Based on good and bad experiences, Chihiro learns to survive in a hostile world, and that will be her salvation. She may do it in a fantastic and imaginary world, but it is clear that this world, often horrible, is a reflection of ours. We can only survive it by learning, not bringing more evil or going with the flow of the masses without judgment, but giving our best, bringing something good that will be returned to us in many rewarding ways. That is the true background of Spirited Away. That’s the real reason this movie broke all stereotypes.

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The beauty of everything

The film produced at Studio Ghibli accompanies its important message with a perfect narration and an excellent traditional animation, cared for to the extreme, where everything flows and everything seems to have a life of its own, whether in the foreground or in the background of a scene. Visually, Spirited Away does not go unnoticed. In 2001 he made an impact, but twenty years later he continues to attract attention like the first day for his technical and aesthetic mastery, something that not all films can say. Do you remember the first Toy Story, from Pixar, in 1995? Its then novel 3D CGI animation has no point of comparison with the current one, to give a clear example.

There are so many images to remember that you could wallpaper an entire museum with their illustrations. On the move, and with the essential música de Joe Hisaishi flooding each sequence, it immerses you fully in its world, sometimes as crazy as human, whether it is a bathhouse full of rooms of all kinds with gods in the most bizarre possible forms or a train that travels over the sea to a destination uncertain one way. Everything acquires a beauty and a meaning that few audiovisual works achieve. The symbiosis that is achieved between what is seen on the screen and the viewer is hardly comparable. That is one of his most deserving achievements. The perfect balance of all its parts is, in reality, what makes this film unique and differential.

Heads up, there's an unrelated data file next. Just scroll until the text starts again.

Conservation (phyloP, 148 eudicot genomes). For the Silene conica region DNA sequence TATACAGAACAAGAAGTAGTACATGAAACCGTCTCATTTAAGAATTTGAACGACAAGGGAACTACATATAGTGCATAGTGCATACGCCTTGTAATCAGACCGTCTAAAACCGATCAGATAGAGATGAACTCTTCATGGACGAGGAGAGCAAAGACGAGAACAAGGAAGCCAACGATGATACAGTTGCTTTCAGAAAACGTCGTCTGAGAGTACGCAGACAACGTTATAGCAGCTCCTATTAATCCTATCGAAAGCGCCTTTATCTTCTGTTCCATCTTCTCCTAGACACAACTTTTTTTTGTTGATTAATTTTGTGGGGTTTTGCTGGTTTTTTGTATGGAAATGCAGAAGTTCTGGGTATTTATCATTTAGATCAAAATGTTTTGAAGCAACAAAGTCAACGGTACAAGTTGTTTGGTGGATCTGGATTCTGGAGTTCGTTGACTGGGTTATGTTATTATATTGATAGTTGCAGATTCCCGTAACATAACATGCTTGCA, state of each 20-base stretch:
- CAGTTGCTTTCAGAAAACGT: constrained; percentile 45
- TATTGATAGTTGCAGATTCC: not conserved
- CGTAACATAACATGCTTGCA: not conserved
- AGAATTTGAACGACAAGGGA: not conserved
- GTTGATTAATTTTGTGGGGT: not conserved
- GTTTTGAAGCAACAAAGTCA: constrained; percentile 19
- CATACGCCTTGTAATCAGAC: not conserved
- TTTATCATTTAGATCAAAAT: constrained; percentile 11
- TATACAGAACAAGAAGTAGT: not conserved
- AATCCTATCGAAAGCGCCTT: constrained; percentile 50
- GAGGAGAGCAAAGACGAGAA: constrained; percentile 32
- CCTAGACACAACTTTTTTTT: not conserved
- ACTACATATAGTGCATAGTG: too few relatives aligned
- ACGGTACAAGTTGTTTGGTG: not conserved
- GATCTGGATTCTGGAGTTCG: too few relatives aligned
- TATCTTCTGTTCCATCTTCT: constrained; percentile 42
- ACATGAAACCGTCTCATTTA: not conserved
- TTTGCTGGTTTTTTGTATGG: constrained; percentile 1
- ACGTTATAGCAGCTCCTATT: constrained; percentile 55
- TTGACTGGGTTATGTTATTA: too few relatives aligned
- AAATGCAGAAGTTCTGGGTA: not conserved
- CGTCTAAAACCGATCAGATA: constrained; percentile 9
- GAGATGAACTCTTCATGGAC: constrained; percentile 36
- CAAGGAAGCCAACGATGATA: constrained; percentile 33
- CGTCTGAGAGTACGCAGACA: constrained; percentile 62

Spirited Away marked a before and after not only in the history of Japanese animation, but also broke the barrier that separated animation from the rest of cinema. Miyazaki’s film is considered in almost all circles as one of the best films in the history of cinema. And that is impressive when compared to the enormous amount of animated cinema that is released and passes without pain or glory in front of our eyes.

Two decades have passed and the film remains current in all its aspects, which shows the greatness of its meaning and the broad overview of its director. His denunciation of a dictatorial system such as the one that rules the witch Yubaba with an iron hand in the bathhouse, the greed represented by the character of Sin Cara and how money corrupts the essential values ​​of society, or the courage to go to Against the current despite what everyone else does and says, these are just some of the multiple readings that are extracted from this unique story, and that with each viewing does nothing but let us discover more and more details and meanings of the mythical film.

Of course, the film offers hopeful alternatives to all these evils, but … is there hope in the real world? Spirited Away makes us think about it. His story reverberates in our thoughts long after seeing it. And it is that at some point we have all had to be Chihiro, that girl who brings out the best of herself to overcome fear and get ahead in the face of difficulties.

Spirited Away Is available in Netflix.

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If you want to know more in-depth details about this classic of world cinema, we recommend the book Spirited Away: Nothing that happens is ever forgottenby Álvaro López Martin. Available in Amazon.

Álvaro López Marin Author of the blog “GHBLI Generation” and books about anime such as ‘My Neighbor Miyazaki’, ‘Spirited Away’, ‘Howl’s Moving Castle’, ‘The Universe of Makoto Shinkai’ and ‘The 100 Best Anime Movies’. Passionate about writing, communication and cinema.